Potential performance issues, lack of flexibility to install custom software, limited community growth.
Dedicated “Big-Board” Hosting (Also See Diagram)
A vBulletin community
that achieves the coveted “Big-Board” status has thousands if not
millions of total posts and very high user activity. At this point, the
site will require a server that is dedicated to serving the site
exclusively, meaning that the entire server’s processing and memory
power is available to just one customer. An extremely large vBulletin
community site could actually have an entire farm of dedicated
web-servers as well as separate database servers, all working together
to maximize speed and performance. Another nice thing about being on a
dedicated server is that you can modify it – you can install everything
and anything you want. Lots of expert technical knowledge is required to
operate a dedicated server and that is precisely why dedicated hosting
is available in two flavors; managed and unmanaged. “Managed Dedicated
Hosting” is more expensive because you are paying professional
technicians to administer all aspects of your server’s operation; it’s
like having your own technical staff. In an “Unmanaged Dedicated
Hosting” situation – you are solely responsible for operating,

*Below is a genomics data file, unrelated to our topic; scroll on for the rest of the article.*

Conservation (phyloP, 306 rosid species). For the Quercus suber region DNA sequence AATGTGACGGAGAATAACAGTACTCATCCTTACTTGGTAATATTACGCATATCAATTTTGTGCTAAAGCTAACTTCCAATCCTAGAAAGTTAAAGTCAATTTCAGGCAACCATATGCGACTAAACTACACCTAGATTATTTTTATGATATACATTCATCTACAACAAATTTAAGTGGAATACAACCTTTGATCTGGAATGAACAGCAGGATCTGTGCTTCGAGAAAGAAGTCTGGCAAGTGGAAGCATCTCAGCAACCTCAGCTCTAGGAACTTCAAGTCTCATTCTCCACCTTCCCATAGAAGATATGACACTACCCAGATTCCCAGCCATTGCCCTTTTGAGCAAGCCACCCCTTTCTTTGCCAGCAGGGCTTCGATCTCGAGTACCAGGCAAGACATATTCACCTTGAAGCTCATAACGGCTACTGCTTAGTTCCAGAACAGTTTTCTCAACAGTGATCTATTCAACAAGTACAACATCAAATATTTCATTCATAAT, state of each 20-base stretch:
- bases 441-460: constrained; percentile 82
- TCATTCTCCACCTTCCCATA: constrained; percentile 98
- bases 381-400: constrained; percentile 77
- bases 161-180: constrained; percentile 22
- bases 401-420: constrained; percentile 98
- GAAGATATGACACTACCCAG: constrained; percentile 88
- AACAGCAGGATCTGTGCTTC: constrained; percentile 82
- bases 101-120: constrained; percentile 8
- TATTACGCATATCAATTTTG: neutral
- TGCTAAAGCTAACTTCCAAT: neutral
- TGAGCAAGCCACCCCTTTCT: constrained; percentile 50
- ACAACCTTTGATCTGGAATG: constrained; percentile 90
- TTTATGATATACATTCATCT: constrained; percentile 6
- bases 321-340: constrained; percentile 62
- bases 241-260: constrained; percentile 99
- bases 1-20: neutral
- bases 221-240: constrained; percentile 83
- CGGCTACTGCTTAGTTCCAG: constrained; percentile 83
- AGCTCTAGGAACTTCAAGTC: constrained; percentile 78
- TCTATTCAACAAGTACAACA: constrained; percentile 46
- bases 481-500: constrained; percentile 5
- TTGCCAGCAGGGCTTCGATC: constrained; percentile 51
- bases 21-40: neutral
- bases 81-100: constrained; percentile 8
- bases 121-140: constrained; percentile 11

configuring and fixing your own server. Typically, dedicated hosting
means that you are renting server(s) from an internet service provider
and do not actually own the hardware. (see co-location)
Dedicated Hosting Pros: Flexibility of server optimization and customization, maximum performance, unlimited growth.
Dedicated Hosting Cons: Expensive and could require expert technical knowledge to maintain.
Co-Located Servers – a quick word.
Co-Location is identical to “Dedicated Hosting” in every aspect,
including the “Managed” or “Unmanaged” option. The main difference is
that when you are co-locating a dedicated server, you own the hardware
and are paying an Internet Service Provider for space in their server
rack as well as management and network bandwidth usage.
In conclusion and looking out into the bright vBulletin4 future…
With basic hosting and PHP scripts explained and out of the way - In the
next installment, we are going to cover Virtual Private Server hosting,
Elastic Cloud hosting and vBulletin4 performance and other server
optimization tips / tricks! We are going to make it fast, real fast - so
please stay tuned and become my buddy on the INETSkunkWorks twitter
account for vB4 performance updates. (Shameless plug).